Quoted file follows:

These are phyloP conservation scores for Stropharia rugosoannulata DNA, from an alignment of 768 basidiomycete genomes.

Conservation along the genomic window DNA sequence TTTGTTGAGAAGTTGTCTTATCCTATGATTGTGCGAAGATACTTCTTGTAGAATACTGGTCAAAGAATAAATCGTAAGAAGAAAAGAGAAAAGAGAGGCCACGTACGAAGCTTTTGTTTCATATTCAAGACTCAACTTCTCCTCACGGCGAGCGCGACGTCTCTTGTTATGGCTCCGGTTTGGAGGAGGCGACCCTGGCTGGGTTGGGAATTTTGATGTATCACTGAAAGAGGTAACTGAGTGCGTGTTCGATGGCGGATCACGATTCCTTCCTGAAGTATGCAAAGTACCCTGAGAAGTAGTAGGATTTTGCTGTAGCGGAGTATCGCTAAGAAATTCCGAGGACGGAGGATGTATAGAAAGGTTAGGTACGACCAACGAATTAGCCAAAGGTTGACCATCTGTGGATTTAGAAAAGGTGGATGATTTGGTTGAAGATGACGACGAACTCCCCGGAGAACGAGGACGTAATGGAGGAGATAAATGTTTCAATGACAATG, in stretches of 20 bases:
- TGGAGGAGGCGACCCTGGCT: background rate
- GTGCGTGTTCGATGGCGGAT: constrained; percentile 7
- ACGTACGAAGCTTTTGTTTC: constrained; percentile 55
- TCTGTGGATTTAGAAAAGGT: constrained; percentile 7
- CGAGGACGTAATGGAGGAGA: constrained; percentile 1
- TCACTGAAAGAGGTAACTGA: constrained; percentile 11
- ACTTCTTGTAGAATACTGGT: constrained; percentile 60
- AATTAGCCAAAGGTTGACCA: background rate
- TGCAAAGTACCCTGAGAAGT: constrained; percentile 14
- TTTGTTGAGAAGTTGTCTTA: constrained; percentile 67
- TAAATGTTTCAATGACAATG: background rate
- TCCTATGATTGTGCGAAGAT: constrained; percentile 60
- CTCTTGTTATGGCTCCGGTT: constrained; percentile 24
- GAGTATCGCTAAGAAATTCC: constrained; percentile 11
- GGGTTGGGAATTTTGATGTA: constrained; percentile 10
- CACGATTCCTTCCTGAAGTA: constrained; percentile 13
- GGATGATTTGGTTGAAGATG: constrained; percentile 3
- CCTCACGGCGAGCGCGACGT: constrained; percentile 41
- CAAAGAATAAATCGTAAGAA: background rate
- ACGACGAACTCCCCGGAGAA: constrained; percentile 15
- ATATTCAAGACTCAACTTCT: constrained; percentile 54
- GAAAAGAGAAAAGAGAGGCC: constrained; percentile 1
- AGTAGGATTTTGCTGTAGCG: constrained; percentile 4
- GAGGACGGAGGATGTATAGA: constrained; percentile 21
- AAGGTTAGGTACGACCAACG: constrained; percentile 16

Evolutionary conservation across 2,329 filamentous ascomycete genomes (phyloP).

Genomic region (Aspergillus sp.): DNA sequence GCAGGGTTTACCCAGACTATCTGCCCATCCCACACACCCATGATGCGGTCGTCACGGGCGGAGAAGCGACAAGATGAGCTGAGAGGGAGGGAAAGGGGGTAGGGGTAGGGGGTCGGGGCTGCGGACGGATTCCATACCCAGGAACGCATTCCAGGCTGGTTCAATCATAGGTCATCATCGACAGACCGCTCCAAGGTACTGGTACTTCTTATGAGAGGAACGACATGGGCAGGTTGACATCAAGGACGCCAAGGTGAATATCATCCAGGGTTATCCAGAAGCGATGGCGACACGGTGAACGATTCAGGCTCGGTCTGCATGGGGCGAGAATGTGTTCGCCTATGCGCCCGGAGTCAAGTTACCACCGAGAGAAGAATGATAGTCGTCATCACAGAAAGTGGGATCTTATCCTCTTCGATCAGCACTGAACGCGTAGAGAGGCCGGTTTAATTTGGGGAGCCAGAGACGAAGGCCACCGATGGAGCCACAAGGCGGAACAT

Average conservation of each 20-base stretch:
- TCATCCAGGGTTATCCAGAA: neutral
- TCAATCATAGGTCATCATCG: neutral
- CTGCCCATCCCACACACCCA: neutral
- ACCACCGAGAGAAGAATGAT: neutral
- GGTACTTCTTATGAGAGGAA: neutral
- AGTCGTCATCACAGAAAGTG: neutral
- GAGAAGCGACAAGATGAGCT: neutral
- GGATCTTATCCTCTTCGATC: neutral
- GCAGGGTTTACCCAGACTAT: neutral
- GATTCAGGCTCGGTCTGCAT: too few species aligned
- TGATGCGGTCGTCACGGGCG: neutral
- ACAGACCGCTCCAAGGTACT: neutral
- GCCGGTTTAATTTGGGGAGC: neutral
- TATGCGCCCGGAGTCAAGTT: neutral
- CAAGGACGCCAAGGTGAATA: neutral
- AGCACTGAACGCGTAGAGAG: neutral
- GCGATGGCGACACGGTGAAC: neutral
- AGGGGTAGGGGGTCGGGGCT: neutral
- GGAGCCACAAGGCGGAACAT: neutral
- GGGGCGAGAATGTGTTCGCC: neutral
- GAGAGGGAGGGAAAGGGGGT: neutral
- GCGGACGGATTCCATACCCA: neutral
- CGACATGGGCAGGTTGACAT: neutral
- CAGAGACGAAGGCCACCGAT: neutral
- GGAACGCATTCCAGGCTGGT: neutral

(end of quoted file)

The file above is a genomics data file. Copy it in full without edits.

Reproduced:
These are phyloP conservation scores for Stropharia rugosoannulata DNA, from an alignment of 768 basidiomycete genomes.

Conservation along the genomic window DNA sequence TTTGTTGAGAAGTTGTCTTATCCTATGATTGTGCGAAGATACTTCTTGTAGAATACTGGTCAAAGAATAAATCGTAAGAAGAAAAGAGAAAAGAGAGGCCACGTACGAAGCTTTTGTTTCATATTCAAGACTCAACTTCTCCTCACGGCGAGCGCGACGTCTCTTGTTATGGCTCCGGTTTGGAGGAGGCGACCCTGGCTGGGTTGGGAATTTTGATGTATCACTGAAAGAGGTAACTGAGTGCGTGTTCGATGGCGGATCACGATTCCTTCCTGAAGTATGCAAAGTACCCTGAGAAGTAGTAGGATTTTGCTGTAGCGGAGTATCGCTAAGAAATTCCGAGGACGGAGGATGTATAGAAAGGTTAGGTACGACCAACGAATTAGCCAAAGGTTGACCATCTGTGGATTTAGAAAAGGTGGATGATTTGGTTGAAGATGACGACGAACTCCCCGGAGAACGAGGACGTAATGGAGGAGATAAATGTTTCAATGACAATG, in stretches of 20 bases:
- TGGAGGAGGCGACCCTGGCT: background rate
- GTGCGTGTTCGATGGCGGAT: constrained; percentile 7
- ACGTACGAAGCTTTTGTTTC: constrained; percentile 55
- TCTGTGGATTTAGAAAAGGT: constrained; percentile 7
- CGAGGACGTAATGGAGGAGA: constrained; percentile 1
- TCACTGAAAGAGGTAACTGA: constrained; percentile 11
- ACTTCTTGTAGAATACTGGT: constrained; percentile 60
- AATTAGCCAAAGGTTGACCA: background rate
- TGCAAAGTACCCTGAGAAGT: constrained; percentile 14
- TTTGTTGAGAAGTTGTCTTA: constrained; percentile 67
- TAAATGTTTCAATGACAATG: background rate
- TCCTATGATTGTGCGAAGAT: constrained; percentile 60
- CTCTTGTTATGGCTCCGGTT: constrained; percentile 24
- GAGTATCGCTAAGAAATTCC: constrained; percentile 11
- GGGTTGGGAATTTTGATGTA: constrained; percentile 10
- CACGATTCCTTCCTGAAGTA: constrained; percentile 13
- GGATGATTTGGTTGAAGATG: constrained; percentile 3
- CCTCACGGCGAGCGCGACGT: constrained; percentile 41
- CAAAGAATAAATCGTAAGAA: background rate
- ACGACGAACTCCCCGGAGAA: constrained; percentile 15
- ATATTCAAGACTCAACTTCT: constrained; percentile 54
- GAAAAGAGAAAAGAGAGGCC: constrained; percentile 1
- AGTAGGATTTTGCTGTAGCG: constrained; percentile 4
- GAGGACGGAGGATGTATAGA: constrained; percentile 21
- AAGGTTAGGTACGACCAACG: constrained; percentile 16

Evolutionary conservation across 2,329 filamentous ascomycete genomes (phyloP).

Genomic region (Aspergillus sp.): DNA sequence GCAGGGTTTACCCAGACTATCTGCCCATCCCACACACCCATGATGCGGTCGTCACGGGCGGAGAAGCGACAAGATGAGCTGAGAGGGAGGGAAAGGGGGTAGGGGTAGGGGGTCGGGGCTGCGGACGGATTCCATACCCAGGAACGCATTCCAGGCTGGTTCAATCATAGGTCATCATCGACAGACCGCTCCAAGGTACTGGTACTTCTTATGAGAGGAACGACATGGGCAGGTTGACATCAAGGACGCCAAGGTGAATATCATCCAGGGTTATCCAGAAGCGATGGCGACACGGTGAACGATTCAGGCTCGGTCTGCATGGGGCGAGAATGTGTTCGCCTATGCGCCCGGAGTCAAGTTACCACCGAGAGAAGAATGATAGTCGTCATCACAGAAAGTGGGATCTTATCCTCTTCGATCAGCACTGAACGCGTAGAGAGGCCGGTTTAATTTGGGGAGCCAGAGACGAAGGCCACCGATGGAGCCACAAGGCGGAACAT

Average conservation of each 20-base stretch:
- TCATCCAGGGTTATCCAGAA: neutral
- TCAATCATAGGTCATCATCG: neutral
- CTGCCCATCCCACACACCCA: neutral
- ACCACCGAGAGAAGAATGAT: neutral
- GGTACTTCTTATGAGAGGAA: neutral
- AGTCGTCATCACAGAAAGTG: neutral
- GAGAAGCGACAAGATGAGCT: neutral
- GGATCTTATCCTCTTCGATC: neutral
- GCAGGGTTTACCCAGACTAT: neutral
- GATTCAGGCTCGGTCTGCAT: too few species aligned
- TGATGCGGTCGTCACGGGCG: neutral
- ACAGACCGCTCCAAGGTACT: neutral
- GCCGGTTTAATTTGGGGAGC: neutral
- TATGCGCCCGGAGTCAAGTT: neutral
- CAAGGACGCCAAGGTGAATA: neutral
- AGCACTGAACGCGTAGAGAG: neutral
- GCGATGGCGACACGGTGAAC: neutral
- AGGGGTAGGGGGTCGGGGCT: neutral
- GGAGCCACAAGGCGGAACAT: neutral
- GGGGCGAGAATGTGTTCGCC: neutral
- GAGAGGGAGGGAAAGGGGGT: neutral
- GCGGACGGATTCCATACCCA: neutral
- CGACATGGGCAGGTTGACAT: neutral
- CAGAGACGAAGGCCACCGAT: neutral
- GGAACGCATTCCAGGCTGGT: neutral